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Megan Hunt

Sen. Megan Hunt

District 8

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In 2023, the Heart Ministry Center interviewed 29 individuals who had been denied SNAP benefits due to a drug-related felony on their records. A sample of those interviews can be viewed here: 28 of the 29 interviewed had completed a drug treatment program but were still denied access to SNAP benefits.

“At the Center, we serve over 125,000 community members in our food pantry annually. The Center’s food distribution program is a “choice” food pantry, which means community members can choose what they want to eat. This allows clients to be treated with more dignity and respect while reducing waste. The Center’s food distribution program is the largest food pantry in Nebraska, and in 2023 the program distributed over 3.8 million pounds of food. The Center offers SNAP enrollment assistance as a part of our food distribution service and many are accessing this service because they do not qualify for SNAP due to their criminal records.”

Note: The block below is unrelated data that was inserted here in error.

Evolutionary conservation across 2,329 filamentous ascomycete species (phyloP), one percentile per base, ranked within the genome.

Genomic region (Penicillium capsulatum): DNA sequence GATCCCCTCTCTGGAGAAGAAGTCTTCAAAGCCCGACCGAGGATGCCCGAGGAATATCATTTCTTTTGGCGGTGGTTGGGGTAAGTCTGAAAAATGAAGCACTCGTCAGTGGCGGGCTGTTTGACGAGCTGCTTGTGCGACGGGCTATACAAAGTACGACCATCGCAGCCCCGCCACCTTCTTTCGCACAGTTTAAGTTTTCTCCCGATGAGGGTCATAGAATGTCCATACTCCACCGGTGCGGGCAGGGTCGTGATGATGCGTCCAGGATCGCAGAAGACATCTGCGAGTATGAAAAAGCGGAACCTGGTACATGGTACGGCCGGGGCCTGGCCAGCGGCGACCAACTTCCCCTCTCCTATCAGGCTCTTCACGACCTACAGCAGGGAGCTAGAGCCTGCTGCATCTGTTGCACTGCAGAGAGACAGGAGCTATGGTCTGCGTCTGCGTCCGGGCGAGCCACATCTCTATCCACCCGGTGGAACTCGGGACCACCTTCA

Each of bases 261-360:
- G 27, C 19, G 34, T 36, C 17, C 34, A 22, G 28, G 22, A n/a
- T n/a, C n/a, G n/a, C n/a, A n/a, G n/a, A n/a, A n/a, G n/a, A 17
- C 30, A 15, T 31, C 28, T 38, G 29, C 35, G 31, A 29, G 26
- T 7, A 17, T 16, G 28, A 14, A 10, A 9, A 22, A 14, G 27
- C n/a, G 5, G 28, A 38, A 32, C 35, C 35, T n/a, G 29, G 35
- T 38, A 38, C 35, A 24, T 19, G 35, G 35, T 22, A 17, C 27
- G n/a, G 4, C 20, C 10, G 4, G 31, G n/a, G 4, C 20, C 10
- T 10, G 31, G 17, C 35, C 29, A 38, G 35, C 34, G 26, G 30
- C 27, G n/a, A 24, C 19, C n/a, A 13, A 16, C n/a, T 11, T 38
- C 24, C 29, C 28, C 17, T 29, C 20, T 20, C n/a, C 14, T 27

— Heart Ministry Center

Under current statute, an individual with a conviction for drug distribution or with three or more felony convictions for possession or use of controlled substances is ineligible to receive SNAP benefits for the rest of their life. LB 88 would allow these individuals to become eligible for SNAP once they have either completed their sentence or they are serving a term of parole, probation, or post-release supervision.

This ban is selectively moralistic, and incongruent when we consider that it doesn’t apply for any other type of crime. It’s cruel and willfully ignorant to say that our prison systems are intended to be rehabilitative, and for us to then send these folks back out into the world and continue punishing them by denying them access to assistance in meeting one of their most fundamental needs.

This bill has been brought many times, and I will continue to bring it until it is passed or until my time in this body is over. 

When people are re-entering society after time in a correctional facility, their first and most basic human need is food.  For many, it takes time to get established with housing, a career, and to start rebuilding a productive life.  None of that can happen for a person that is going hungry.